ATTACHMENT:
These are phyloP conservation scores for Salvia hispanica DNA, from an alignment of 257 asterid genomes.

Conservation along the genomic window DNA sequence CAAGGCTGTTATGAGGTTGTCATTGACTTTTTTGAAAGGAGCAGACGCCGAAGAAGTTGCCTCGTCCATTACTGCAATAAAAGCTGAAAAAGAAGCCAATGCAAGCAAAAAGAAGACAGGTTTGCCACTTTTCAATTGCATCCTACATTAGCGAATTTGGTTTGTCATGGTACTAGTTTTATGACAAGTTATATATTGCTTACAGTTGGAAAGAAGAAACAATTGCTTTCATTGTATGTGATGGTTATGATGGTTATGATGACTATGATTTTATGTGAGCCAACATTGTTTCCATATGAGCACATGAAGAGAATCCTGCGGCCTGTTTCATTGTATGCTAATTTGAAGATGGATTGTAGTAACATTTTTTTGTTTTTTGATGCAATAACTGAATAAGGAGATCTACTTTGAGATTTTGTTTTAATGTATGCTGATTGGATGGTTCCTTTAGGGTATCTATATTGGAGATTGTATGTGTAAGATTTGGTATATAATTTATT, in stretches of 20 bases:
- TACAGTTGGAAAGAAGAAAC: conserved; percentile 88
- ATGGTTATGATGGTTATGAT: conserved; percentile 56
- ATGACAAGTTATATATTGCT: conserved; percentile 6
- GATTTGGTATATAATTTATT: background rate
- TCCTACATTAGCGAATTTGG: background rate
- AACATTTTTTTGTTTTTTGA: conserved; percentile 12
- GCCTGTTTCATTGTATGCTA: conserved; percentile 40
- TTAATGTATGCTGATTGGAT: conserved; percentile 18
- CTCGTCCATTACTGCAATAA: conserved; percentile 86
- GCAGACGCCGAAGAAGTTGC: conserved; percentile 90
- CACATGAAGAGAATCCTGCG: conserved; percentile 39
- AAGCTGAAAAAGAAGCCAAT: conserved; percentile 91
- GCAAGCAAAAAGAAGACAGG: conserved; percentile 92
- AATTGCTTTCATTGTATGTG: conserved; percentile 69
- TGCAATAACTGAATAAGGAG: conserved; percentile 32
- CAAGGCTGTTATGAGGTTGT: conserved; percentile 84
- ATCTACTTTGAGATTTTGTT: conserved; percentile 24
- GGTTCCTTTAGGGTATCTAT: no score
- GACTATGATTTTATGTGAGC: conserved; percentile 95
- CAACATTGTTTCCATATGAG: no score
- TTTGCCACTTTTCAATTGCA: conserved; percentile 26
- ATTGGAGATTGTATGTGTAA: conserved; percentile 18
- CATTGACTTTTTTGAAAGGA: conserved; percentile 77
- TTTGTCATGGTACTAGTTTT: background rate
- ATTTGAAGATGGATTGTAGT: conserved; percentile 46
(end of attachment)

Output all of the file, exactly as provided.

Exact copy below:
These are phyloP conservation scores for Salvia hispanica DNA, from an alignment of 257 asterid genomes.

Conservation along the genomic window DNA sequence CAAGGCTGTTATGAGGTTGTCATTGACTTTTTTGAAAGGAGCAGACGCCGAAGAAGTTGCCTCGTCCATTACTGCAATAAAAGCTGAAAAAGAAGCCAATGCAAGCAAAAAGAAGACAGGTTTGCCACTTTTCAATTGCATCCTACATTAGCGAATTTGGTTTGTCATGGTACTAGTTTTATGACAAGTTATATATTGCTTACAGTTGGAAAGAAGAAACAATTGCTTTCATTGTATGTGATGGTTATGATGGTTATGATGACTATGATTTTATGTGAGCCAACATTGTTTCCATATGAGCACATGAAGAGAATCCTGCGGCCTGTTTCATTGTATGCTAATTTGAAGATGGATTGTAGTAACATTTTTTTGTTTTTTGATGCAATAACTGAATAAGGAGATCTACTTTGAGATTTTGTTTTAATGTATGCTGATTGGATGGTTCCTTTAGGGTATCTATATTGGAGATTGTATGTGTAAGATTTGGTATATAATTTATT, in stretches of 20 bases:
- TACAGTTGGAAAGAAGAAAC: conserved; percentile 88
- ATGGTTATGATGGTTATGAT: conserved; percentile 56
- ATGACAAGTTATATATTGCT: conserved; percentile 6
- GATTTGGTATATAATTTATT: background rate
- TCCTACATTAGCGAATTTGG: background rate
- AACATTTTTTTGTTTTTTGA: conserved; percentile 12
- GCCTGTTTCATTGTATGCTA: conserved; percentile 40
- TTAATGTATGCTGATTGGAT: conserved; percentile 18
- CTCGTCCATTACTGCAATAA: conserved; percentile 86
- GCAGACGCCGAAGAAGTTGC: conserved; percentile 90
- CACATGAAGAGAATCCTGCG: conserved; percentile 39
- AAGCTGAAAAAGAAGCCAAT: conserved; percentile 91
- GCAAGCAAAAAGAAGACAGG: conserved; percentile 92
- AATTGCTTTCATTGTATGTG: conserved; percentile 69
- TGCAATAACTGAATAAGGAG: conserved; percentile 32
- CAAGGCTGTTATGAGGTTGT: conserved; percentile 84
- ATCTACTTTGAGATTTTGTT: conserved; percentile 24
- GGTTCCTTTAGGGTATCTAT: no score
- GACTATGATTTTATGTGAGC: conserved; percentile 95
- CAACATTGTTTCCATATGAG: no score
- TTTGCCACTTTTCAATTGCA: conserved; percentile 26
- ATTGGAGATTGTATGTGTAA: conserved; percentile 18
- CATTGACTTTTTTGAAAGGA: conserved; percentile 77
- TTTGTCATGGTACTAGTTTT: background rate
- ATTTGAAGATGGATTGTAGT: conserved; percentile 46